Why Use Mediterranean Plants in the Pacific Northwest?

A dramatic vignette in Linda Cochran’s garden: from the front, pale pink Phlomis purpurea, globular flowers of Allium ‘Globemaster’, russet tones of a fading Euphorbia characias subsp. wulfenii ‘Lambrook Gold’, and tall spikes of foxtail lily (Eremurus). Photographs by Terry Moyemont

A dramatic vignette in Linda Cochran’s garden: from the front, pale pink Phlomis purpurea, globular flowers of Allium ‘Globemaster’, russet tones of a fading Euphorbia characias subsp. wulfenii ‘Lambrook Gold’, and tall spikes of foxtail lily (Eremurus). Photographs by Terry Moyemont

Certainly, we are not California, not even Humboldt County in the far northern corner of the state. We’re on the fringe of the mediterranean-climate zone; you could call us the Gran Canaria of the West Coast or the Scilly Isles of North America.

We have always been fascinated with the Mediterranean—its culture, its art, its many languages, and, most of all, its plants. We even bought an abandoned village house in the mountains of Crete and, a few years ago, joined the Mediterranean Garden Society. Now we operate a greenhouse/nursery called Mesogeo (Greek for Mediterranean) and grow mediterranean-climate plants and hardy tropicals suited to the Pacific Northwest. When we look around us here on Bainbridge Island, Washington—at our friends and colleagues, our clients, gardeners of long experience, and newly enflamed novices—we see that we are not the only ones smitten by these passions.

People have long compared the Northwest to moist Japan or to the colder regions of southern Canada. Yet, our summers have lower rainfall and humidity than Japan (eg, no rain at all in 2003 between mid-June and mid-August), with hot spells in the mid-nineties, whereas winter freezes and snowfalls are infrequent and brief. As a result, gardeners here are now exploring plants from the five mediterranean climate regions of the world, as well as plants that adapt well to the climate, such as those from New Zealand and the American Southwest.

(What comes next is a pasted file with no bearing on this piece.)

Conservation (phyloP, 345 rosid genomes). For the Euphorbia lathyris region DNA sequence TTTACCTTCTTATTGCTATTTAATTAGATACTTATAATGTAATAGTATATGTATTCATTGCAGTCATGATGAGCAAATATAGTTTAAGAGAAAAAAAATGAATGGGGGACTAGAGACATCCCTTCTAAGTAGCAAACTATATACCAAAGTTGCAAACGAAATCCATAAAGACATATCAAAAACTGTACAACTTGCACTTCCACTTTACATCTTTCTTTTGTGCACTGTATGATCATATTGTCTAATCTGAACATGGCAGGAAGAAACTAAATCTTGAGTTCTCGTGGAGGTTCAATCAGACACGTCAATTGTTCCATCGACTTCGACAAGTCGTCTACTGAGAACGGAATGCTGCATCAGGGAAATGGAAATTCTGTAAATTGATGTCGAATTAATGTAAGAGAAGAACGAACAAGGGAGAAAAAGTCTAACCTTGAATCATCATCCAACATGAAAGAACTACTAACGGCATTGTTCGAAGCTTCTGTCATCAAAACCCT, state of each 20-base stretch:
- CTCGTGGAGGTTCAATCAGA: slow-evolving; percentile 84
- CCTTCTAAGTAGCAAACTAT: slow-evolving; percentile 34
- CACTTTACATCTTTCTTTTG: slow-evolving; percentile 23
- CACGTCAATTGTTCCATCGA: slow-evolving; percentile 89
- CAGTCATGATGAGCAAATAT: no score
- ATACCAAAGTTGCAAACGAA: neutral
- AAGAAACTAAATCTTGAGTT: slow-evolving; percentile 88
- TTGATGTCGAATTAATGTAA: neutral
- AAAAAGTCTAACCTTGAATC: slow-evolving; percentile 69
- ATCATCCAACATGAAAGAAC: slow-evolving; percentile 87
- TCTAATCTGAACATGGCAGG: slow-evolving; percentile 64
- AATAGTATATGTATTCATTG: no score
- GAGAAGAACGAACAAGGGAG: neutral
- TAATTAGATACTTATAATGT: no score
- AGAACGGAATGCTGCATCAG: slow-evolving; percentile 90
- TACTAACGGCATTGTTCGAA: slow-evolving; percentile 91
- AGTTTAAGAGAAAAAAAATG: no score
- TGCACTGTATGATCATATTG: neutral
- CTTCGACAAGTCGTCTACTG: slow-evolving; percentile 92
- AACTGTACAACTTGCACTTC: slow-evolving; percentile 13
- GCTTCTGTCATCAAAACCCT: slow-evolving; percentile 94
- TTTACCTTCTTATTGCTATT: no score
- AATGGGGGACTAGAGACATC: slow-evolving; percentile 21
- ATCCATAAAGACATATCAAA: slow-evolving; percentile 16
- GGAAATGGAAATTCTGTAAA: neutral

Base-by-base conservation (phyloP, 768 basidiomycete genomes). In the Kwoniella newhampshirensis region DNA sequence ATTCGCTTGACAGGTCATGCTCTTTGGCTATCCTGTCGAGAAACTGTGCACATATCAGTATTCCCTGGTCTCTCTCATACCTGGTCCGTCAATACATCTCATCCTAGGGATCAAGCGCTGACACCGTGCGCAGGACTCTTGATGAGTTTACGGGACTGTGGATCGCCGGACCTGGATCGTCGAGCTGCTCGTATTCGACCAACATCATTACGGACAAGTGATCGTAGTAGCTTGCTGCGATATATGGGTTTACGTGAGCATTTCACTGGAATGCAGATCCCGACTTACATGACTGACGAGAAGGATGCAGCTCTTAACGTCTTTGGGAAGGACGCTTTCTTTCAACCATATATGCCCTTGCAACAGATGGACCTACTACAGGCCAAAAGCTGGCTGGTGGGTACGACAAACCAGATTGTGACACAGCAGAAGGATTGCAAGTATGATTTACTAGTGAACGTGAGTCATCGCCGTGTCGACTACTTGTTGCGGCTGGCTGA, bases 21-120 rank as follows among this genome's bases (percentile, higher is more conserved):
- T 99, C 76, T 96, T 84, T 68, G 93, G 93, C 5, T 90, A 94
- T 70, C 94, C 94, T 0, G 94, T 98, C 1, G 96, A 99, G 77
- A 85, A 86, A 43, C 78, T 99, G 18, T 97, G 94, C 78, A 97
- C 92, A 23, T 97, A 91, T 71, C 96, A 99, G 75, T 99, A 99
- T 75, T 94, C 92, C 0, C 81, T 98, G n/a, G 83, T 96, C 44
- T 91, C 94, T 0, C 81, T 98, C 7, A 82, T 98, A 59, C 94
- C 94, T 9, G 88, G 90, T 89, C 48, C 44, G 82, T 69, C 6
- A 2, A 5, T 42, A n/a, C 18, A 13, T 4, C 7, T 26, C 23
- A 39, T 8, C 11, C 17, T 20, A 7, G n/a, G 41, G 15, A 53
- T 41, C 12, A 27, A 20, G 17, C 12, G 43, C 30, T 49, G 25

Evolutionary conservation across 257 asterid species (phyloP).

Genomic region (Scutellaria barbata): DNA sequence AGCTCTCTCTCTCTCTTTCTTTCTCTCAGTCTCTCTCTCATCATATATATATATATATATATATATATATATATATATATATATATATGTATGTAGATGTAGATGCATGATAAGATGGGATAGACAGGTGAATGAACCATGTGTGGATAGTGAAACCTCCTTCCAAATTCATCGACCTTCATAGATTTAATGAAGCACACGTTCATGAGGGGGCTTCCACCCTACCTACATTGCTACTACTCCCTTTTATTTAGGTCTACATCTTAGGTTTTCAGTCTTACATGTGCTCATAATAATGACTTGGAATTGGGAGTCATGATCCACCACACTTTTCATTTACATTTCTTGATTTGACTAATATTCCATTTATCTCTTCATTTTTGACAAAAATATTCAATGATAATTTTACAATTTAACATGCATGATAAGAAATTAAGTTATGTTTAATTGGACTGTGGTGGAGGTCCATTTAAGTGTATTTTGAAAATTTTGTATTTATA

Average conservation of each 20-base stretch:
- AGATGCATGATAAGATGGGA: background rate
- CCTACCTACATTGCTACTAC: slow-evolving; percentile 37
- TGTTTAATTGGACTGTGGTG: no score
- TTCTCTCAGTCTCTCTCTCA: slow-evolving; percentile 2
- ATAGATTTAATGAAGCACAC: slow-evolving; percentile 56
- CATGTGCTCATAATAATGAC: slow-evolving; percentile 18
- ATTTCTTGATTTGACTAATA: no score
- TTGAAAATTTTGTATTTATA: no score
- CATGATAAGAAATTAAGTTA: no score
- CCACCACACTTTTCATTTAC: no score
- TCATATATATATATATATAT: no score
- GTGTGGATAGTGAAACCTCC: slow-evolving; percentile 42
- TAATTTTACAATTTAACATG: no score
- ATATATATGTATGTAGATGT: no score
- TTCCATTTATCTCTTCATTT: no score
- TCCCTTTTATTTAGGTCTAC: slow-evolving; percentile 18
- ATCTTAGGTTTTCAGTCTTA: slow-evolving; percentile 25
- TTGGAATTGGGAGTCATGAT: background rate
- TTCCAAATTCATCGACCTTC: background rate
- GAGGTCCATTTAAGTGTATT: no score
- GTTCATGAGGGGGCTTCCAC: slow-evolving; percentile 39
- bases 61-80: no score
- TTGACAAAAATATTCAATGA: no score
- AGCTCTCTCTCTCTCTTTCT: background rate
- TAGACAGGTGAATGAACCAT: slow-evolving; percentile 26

But why are so many people, all at once, gravitating to mediterranean-climate plants—in an area where gardeners have typically relied on plants native to the Northwest or typical of Japanese or English gardens? Dissenters, opting for plants from southern Europe and similar mild zones, often suffer the taunts of “zonal denial.” We decided to ask ourselves and our gardening friends on Bainbridge “why do you like and use mediterranean plants?” The answers sketch a topography of desire and design, horticulture and aesthetics that addresses our question better than might any historical theory or horticultural imperative.

Bold colors and textures in Linda Cochran’s garden: flowers of Oriental poppy (Papaver orientale) contrast with magenta flowers of Geranium palmatum whose palmate leaves mix with the glaucus, deeply lobed leaves of honey bush (Melianthus major)

Bold colors and textures in Linda Cochran’s garden: flowers of Oriental poppy (Papaver orientale) contrast with magenta flowers of Geranium palmatum whose palmate leaves mix with the glaucus, deeply lobed leaves of honey bush (Melianthus major)

Linda Cochran